Author: Sara Habibipour
Happy Easter, everyone!
Today, as we enter our fifth week in quarantine (I think, I've honestly lost count at this point), I want to talk about something that cannot go unignored. Among millions infected globally, new problems have arisen, including new forms of racism and social inequalities among different groups of people, particularly in the United States.
Firstly, I would like to address the racism associated with the novel COVID-19 virus.
With the spread of the Coronavirus globally, xenophobia has not been far behind. Since the outbreak of the coronavirus began, reports of racism toward East Asian communities have continued to grow. The association of pandemics with certain populations is certainly not new, but it is still something that continues to exist no matter how "developed" we think we are as a society.
Tedros Adhanom Ghebreyesus, the WHO director-general, recently stated,“Stigma, to be honest, is more dangerous than the virus itself." Yet, leaders and politicians of the United States continue to refer to the virus as "the Chinese virus," or "the Wuhan virus,"further spreading misinformation and xenophobia among their supporters. Due to these remarks, Chinatowns' businesses were unsupported by customers (before quarantine), a Vietnamese artist was not allowed to enter one of London's art festivals, a teenage boy kicked a 59-year-old Asian man, a man chased an innocent elderly woman down the street with Purell, and thousands of other instances that are too many to name.
Fear (as expressed in my last article linked here) over COVID-19 can make people anxious and may also lead to racism towards others who are only perceived to be associated with the virus. Though the initial spread of COVID-19 occurred in Wuhan, China, it is important to be informed that although the disease is linked to a geographic location (as is every disease), it is not linked to a race or nationality, therefore making xenophobia and acts of racism unacceptable.
Secondly, due to COVID-19, we have noticed higher rates of infection and mortality among African-American communities across the United States.
In Michigan, African-Americans create 15% of the state population but represent 35% of people diagnosed with COVID-19. This means that Blacks in Michigan are 133% more likely to contract the novel coronavirus relative to their percentage of the state. However, Whites represent 25% of people diagnosed with COVID-19 and 26% of deaths, and they represent 75% of the population.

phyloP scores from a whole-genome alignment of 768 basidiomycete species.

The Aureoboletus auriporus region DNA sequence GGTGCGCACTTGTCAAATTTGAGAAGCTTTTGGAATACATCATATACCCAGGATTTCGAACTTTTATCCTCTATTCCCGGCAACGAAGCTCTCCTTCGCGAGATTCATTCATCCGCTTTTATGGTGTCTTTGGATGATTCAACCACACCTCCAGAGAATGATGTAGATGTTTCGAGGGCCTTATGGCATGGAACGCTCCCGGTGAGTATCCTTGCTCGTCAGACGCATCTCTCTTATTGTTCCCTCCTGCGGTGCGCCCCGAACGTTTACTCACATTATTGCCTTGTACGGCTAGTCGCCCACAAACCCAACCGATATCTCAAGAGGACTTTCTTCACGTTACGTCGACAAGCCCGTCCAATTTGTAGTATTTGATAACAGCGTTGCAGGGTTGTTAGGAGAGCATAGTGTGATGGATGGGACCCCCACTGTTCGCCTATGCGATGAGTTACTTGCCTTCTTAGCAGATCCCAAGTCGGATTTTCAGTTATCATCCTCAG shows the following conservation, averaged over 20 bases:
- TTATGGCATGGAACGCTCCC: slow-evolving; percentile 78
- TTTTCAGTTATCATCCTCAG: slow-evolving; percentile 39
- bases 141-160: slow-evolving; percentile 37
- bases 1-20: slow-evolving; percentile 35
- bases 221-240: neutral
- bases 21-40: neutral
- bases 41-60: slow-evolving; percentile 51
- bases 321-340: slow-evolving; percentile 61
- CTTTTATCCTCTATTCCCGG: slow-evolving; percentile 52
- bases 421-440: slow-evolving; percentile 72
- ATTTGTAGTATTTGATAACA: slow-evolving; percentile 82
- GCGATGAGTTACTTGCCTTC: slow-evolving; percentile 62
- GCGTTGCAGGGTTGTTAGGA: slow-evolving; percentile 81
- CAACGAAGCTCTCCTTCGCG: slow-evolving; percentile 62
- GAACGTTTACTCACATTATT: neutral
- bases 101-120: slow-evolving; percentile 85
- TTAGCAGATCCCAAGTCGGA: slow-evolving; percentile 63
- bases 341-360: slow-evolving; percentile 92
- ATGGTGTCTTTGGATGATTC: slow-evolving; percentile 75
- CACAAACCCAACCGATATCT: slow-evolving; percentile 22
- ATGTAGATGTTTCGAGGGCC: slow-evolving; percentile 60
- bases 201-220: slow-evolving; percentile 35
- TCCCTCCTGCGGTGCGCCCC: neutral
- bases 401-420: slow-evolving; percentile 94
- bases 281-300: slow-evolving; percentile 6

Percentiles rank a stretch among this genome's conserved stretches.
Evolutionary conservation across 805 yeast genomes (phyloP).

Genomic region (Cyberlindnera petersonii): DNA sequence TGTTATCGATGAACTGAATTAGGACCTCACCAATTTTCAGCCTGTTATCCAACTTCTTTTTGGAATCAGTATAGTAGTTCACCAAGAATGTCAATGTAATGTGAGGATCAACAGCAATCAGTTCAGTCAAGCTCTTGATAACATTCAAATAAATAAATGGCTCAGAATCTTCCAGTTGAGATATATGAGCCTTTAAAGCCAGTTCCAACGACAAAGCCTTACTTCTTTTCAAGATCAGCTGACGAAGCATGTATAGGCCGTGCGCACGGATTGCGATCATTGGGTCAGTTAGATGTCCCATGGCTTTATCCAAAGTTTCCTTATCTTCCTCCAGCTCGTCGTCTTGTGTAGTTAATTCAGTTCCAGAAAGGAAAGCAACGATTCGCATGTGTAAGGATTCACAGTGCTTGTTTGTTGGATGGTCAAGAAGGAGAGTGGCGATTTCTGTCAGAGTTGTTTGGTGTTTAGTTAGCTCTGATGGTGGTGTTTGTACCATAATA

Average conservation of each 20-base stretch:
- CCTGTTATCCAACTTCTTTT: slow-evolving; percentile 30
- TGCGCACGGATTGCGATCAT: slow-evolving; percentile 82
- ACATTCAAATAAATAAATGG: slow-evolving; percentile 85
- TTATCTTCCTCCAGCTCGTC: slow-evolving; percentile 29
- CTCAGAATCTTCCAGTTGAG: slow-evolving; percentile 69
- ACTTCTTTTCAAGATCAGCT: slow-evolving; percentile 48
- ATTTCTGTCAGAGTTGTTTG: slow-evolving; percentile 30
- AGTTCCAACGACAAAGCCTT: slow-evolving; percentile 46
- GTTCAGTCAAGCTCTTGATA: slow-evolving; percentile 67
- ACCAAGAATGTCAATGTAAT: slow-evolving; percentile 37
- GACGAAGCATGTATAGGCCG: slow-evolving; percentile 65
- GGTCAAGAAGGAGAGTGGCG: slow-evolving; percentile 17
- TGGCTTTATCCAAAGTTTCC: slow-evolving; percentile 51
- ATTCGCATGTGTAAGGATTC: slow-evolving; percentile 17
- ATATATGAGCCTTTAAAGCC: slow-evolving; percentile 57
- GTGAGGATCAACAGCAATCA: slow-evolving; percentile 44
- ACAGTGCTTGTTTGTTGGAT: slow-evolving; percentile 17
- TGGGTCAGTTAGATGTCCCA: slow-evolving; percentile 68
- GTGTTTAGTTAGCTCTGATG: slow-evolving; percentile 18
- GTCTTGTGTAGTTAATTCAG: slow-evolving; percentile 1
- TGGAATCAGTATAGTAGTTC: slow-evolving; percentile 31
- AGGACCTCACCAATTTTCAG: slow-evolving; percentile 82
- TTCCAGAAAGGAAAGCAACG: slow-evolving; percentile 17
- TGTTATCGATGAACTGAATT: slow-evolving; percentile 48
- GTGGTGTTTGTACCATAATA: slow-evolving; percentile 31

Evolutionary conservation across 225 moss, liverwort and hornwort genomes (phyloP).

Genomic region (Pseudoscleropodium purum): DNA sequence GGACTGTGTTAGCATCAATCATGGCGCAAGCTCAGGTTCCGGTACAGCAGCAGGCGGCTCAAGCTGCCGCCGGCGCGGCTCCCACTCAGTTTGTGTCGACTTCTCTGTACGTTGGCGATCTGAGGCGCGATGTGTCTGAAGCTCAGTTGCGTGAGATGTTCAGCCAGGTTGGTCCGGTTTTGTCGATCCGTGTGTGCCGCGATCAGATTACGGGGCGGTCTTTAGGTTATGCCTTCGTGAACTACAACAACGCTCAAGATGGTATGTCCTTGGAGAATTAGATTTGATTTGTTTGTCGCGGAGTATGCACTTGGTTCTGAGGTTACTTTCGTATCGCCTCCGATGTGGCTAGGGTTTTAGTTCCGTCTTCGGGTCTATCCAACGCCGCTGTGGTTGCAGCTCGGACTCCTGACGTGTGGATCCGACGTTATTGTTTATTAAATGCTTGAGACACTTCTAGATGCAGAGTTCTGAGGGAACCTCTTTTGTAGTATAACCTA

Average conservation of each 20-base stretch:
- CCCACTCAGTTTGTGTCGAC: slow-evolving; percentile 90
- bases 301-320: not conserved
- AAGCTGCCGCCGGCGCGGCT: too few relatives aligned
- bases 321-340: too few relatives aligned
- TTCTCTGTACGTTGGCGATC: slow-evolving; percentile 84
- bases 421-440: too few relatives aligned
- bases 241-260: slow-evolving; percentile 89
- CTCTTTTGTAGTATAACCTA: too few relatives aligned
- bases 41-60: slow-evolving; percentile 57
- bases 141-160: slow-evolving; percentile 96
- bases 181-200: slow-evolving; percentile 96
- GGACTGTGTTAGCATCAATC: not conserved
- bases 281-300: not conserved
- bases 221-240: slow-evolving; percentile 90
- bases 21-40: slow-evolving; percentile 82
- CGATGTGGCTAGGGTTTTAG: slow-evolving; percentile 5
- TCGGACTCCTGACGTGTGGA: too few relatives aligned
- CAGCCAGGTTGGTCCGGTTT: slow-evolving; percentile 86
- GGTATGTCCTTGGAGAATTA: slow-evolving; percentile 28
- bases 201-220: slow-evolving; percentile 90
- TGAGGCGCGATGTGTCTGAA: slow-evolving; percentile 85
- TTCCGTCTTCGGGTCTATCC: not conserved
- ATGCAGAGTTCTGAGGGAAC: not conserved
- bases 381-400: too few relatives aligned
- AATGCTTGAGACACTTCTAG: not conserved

In Chicago, African-Americans represent 70% of people who have died from the Coronavirus.
Some, including Dr. Fauci, say that pre-existing health conditions are contributing to racial disparities in the COVID-19 outbreak. Dr. Fauci, head of the National Institute of Allergy and Infectious Diseases said, "Health disparities have always existed for the African American community… [Coronavirus is] shining a bright light on how unacceptable that is because, yet again, when you have a situation like the Coronavirus, they are suffering disproportionately. We will get over Coronavirus, but there will still be health disparities which we really do need to address in the African American community."
Others say that structural conditions are what inform the outcomes that we are seeing today. For example, African-Americans largely run public transportation, restaurant, and other industries that require direct and often unsanitary contact with other people. On top of this, many within the African-American community lack proper healthcare that is needed to prevent and treat this virus.
Last week, I was invited to speak on a podcast about the role of healthcare in national security. There, I address the problems that the lack of healthcare among underserved communities can have on our global public health. To listen, click here.
The solution to the problems above is to prevent the spread of misinformation, which is what I'm trying my best to do as a high school student currently living through this pandemic. I hope that you share this article with others so that together we can combat not only the Coronavirus itself, but the xenophobia and racial disparities associated with it.
Sources and List of Statistics: